Another Day, Another Vendor

Posted July 10th, 2007 by

So I got “roped into” another vendor presentation yesterday. I should have done a little bit of research beforehand because then I would know that the product they pitch is Yet Another Technical Policy Compliance Tool (YATPCT)(tm) and I could have safely skipped it.

From my standpoint, this market is getting crowded, but the nature of the beast is that it’s low sales volume but high cost. Ie, it’s a market that will forever be make-or-break. Not a good place to be as a vendor, and I have a feeling that the majority of them will die a horrendous death but to the business leadership one sale looks pretty good.

One thing that I did see is that the typical YATPCT has now evolved. Most of them have incorporated workflow now so they’re aiming for “security team in a box”.

Now for people who know what they are doing, the people that I refer to as “clueful”, these tools are pretty good at keeping you on track. The problem is that there is a shortage of clueful people, so they’re buying tools to compensate for the lack of skill. The end result of this game is that you end up broke with no adequate security–not exactly what I would call “effective security”.

One of these days I’ll find a vendor who “gets it” and is worth my time to teach them how to do the last 5% of what they need to work for me. God knows I’ve taken hours to explain it to anyone that wanted to hear. This is what I want to see:

  • Grouping assets together
  • Determining a criticality for the group based on the Business Reference Model (SP 800-60)
  • Yes, a baseline of controls from 800-53 but the ability to add my own controls and do tailoring because I have to distill the control into an exact requirement that people can build to
  • The ability to extract a complete System Security Plan to hand to an auditor
  • An engine to build a test plan and record results
  • Workflow for Plan of Action and Milestones so I can get funding from Congress and actually get things fixed. Exhibit 300 format would be highly superb.

The problem is that a tool adds to the effort involved, not detracts from it–you still have to use the thing in addition to all the people-power. If you still need the people with the wetware to use the tool, what has the tool effectively saved you? Probably not much. In fact, I ask the basic question: what does automation really provide for something that is perpetually a one-off system? You only get efficiency when you optimize the parts of a process that are repeated–ask any programmer about it. Yet at the same time, if you have a set of systems that habitually have a large amount of shared controls between them, why aren’t they lumped together into the same system already?

In the meantime, all I see are SoX technical compliance solutions kluged into FISMA compliance solutions. We think differently here inside the beltway. I don’t assign dollar values to individual servers, and I don’t care about ALE calculations. To be bluntfully honest, I don’t really care about compliance, I care about risk management (both security risk and project risk), so at the end of this exercise, no matter what the scope of it is, I want to know what the residual risk is and if we should do one of the following:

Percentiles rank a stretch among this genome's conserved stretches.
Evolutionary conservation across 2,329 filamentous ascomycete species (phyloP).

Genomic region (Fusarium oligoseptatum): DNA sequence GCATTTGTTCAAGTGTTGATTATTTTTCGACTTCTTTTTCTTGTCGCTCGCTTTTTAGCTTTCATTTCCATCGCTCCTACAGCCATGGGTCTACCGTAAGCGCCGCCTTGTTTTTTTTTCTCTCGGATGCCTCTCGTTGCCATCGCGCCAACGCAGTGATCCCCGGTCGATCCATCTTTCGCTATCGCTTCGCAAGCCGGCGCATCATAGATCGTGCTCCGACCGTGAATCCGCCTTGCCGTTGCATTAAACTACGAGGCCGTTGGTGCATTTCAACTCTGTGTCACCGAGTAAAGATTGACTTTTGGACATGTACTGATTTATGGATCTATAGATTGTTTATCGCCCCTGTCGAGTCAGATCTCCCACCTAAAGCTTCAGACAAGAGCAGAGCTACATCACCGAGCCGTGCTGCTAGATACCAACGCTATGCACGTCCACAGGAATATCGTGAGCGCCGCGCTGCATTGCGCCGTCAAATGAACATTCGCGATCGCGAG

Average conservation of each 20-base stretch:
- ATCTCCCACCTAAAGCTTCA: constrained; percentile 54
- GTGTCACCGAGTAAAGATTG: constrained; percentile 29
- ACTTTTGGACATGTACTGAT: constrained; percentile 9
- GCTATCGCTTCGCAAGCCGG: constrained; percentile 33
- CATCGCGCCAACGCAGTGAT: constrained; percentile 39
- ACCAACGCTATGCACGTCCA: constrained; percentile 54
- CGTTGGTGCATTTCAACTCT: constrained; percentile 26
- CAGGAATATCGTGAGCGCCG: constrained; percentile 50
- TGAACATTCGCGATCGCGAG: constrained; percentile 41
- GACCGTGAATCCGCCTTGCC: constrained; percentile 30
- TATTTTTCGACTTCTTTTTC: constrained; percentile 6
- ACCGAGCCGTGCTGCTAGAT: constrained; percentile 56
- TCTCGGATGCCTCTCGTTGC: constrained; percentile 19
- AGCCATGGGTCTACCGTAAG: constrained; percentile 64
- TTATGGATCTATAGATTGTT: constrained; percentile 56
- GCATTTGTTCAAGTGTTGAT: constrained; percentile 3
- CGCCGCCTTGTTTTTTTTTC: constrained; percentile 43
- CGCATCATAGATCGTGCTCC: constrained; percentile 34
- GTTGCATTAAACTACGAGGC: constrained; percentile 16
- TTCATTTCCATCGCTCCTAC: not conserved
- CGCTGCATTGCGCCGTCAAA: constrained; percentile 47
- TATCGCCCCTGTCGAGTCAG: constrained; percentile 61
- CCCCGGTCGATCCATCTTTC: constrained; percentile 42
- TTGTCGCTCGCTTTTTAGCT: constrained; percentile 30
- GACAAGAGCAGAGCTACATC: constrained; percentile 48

• Leave it as-is
  • Pump more money into it
  • Kill it or at least investigate feasible alternatives
  • Beat people about the head with the giant foam cluebat until they fix a small subset of problems
  • Fire the staff
  • Fire the evaluation staff
  • Go fishing (trick answer, I was going to do that anyway) =)

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Posted in FISMA, NIST, Risk Management | 5 Comments »

5 Responses

  1.  Curphey Says:

    Its coming, but then again you kinda know that. I used to blog about how I would do this, then decided I was tired of doing free PM for some companies so have kinda gone under ground about it until we can release. But trust me its coming and you will be able to have your exact wishes.

  2.  LonerVamp Says:

    Heh, no one knows the falsity of “we must buy this tool and it will save us!” more than security and compliance guys. I’ve long been a fan of getting process/skill fixed before trying to buy tools to fix problems.

  3.  rybolov Says:

    Ah, but that’s the problem with the products–they start at the bottom and try to work their way uphill instead of starting at the top and gathering momentum.

    But then again, starting at the bottom is probably the easiest way to build a product, starting with something that is relatively easy to automate like vulnerability scanning and then working your way to include the “soft controls”.

  4.  shrdlu Says:

    Swap out the giant foam cluebat for something a mite stronger 😉

  5.  Darren Says:

    And perhaps an assistant (zombie?) to refer the hard-sell types to…

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